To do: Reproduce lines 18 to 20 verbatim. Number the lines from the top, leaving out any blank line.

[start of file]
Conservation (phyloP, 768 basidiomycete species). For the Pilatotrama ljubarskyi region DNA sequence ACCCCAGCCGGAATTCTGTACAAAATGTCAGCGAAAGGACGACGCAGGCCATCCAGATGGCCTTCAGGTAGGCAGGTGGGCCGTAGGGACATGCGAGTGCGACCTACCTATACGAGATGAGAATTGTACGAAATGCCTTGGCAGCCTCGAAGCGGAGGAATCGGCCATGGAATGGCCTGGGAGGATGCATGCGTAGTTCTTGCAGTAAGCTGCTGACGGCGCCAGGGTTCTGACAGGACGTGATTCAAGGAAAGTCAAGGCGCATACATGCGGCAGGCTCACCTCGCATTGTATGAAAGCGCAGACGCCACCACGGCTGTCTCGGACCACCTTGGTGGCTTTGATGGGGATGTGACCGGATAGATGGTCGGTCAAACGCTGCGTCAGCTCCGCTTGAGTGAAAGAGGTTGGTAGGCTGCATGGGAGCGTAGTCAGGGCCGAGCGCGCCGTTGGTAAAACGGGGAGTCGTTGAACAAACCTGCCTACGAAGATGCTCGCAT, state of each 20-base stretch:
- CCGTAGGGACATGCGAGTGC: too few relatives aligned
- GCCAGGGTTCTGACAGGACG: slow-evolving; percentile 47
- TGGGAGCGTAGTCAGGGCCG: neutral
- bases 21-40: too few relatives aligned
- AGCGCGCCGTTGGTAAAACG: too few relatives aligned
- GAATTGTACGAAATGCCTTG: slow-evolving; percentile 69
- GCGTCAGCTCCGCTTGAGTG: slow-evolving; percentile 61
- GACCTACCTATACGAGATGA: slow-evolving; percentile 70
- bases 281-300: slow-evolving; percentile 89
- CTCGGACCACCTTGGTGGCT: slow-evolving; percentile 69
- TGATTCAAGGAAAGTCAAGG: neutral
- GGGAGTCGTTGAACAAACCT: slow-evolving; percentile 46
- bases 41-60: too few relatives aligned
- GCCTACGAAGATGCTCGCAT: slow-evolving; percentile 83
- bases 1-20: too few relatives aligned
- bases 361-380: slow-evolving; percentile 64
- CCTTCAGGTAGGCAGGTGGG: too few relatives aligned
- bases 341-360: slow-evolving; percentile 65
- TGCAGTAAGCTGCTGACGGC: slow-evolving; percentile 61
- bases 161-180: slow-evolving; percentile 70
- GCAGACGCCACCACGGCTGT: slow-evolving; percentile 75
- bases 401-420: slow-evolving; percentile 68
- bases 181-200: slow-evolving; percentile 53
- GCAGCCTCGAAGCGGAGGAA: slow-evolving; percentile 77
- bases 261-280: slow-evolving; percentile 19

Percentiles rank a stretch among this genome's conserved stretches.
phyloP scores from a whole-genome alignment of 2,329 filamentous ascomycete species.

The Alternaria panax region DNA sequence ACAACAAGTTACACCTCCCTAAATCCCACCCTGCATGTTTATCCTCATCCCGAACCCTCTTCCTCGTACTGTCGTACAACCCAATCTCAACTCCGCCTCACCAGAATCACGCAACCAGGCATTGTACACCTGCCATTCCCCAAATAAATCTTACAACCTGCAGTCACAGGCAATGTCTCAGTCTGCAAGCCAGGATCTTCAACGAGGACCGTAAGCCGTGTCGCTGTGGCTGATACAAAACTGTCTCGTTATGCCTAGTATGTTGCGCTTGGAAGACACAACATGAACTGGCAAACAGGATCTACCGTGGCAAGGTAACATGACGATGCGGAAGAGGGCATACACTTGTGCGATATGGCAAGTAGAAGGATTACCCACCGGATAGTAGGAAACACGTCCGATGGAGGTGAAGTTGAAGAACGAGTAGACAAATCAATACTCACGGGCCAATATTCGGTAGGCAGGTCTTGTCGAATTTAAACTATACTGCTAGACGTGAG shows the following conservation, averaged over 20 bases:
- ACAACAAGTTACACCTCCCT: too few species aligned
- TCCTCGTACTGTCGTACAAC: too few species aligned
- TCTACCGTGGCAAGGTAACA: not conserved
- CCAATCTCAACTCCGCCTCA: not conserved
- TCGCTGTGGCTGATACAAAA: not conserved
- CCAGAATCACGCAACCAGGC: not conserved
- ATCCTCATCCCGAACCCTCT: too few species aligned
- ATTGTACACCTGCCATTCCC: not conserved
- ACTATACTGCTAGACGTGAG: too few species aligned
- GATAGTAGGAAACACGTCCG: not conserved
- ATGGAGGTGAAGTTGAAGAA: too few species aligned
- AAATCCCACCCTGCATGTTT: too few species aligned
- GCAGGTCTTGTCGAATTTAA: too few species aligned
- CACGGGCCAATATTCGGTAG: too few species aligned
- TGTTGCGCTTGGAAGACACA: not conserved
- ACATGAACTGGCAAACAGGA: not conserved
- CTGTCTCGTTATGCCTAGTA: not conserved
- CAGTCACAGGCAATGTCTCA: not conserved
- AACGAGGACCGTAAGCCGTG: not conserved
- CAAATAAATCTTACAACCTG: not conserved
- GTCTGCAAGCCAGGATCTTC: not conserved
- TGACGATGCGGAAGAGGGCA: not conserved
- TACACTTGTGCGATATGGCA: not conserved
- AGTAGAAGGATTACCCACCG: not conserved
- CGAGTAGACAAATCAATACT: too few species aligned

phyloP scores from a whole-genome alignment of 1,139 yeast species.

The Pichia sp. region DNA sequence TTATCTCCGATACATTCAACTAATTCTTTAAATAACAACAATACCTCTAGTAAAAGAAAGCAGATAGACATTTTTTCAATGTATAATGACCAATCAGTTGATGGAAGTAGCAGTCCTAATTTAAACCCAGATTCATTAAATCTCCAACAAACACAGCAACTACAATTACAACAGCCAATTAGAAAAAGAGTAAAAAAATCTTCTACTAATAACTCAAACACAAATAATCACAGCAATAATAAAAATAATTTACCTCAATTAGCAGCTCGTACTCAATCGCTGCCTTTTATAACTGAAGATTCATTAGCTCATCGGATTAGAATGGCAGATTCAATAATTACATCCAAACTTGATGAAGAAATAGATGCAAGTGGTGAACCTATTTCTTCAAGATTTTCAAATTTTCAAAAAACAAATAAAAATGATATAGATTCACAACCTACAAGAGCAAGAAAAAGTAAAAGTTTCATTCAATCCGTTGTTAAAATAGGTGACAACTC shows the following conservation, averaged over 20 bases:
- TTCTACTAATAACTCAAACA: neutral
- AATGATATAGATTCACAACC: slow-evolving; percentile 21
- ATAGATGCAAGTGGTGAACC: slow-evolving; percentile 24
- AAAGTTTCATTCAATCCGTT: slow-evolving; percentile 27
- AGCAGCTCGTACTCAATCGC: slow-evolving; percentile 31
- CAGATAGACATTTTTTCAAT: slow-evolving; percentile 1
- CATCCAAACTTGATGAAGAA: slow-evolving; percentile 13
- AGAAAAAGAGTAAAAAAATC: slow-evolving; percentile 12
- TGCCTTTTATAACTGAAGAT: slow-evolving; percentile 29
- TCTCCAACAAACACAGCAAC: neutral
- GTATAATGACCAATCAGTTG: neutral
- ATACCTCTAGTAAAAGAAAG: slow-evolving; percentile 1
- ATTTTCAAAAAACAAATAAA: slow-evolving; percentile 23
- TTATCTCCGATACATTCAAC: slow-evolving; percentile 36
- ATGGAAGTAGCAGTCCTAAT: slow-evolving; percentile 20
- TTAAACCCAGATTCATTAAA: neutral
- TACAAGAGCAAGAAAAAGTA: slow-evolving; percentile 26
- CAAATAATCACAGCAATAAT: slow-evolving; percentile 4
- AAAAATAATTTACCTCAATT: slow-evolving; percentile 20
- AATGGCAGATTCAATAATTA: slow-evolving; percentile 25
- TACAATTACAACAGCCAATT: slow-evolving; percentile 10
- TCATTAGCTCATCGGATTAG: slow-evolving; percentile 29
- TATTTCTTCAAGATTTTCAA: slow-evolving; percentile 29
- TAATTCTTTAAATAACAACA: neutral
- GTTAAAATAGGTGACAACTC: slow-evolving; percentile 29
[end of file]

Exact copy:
- CCTTCAGGTAGGCAGGTGGG: too few relatives aligned
- bases 341-360: slow-evolving; percentile 65
- TGCAGTAAGCTGCTGACGGC: slow-evolving; percentile 61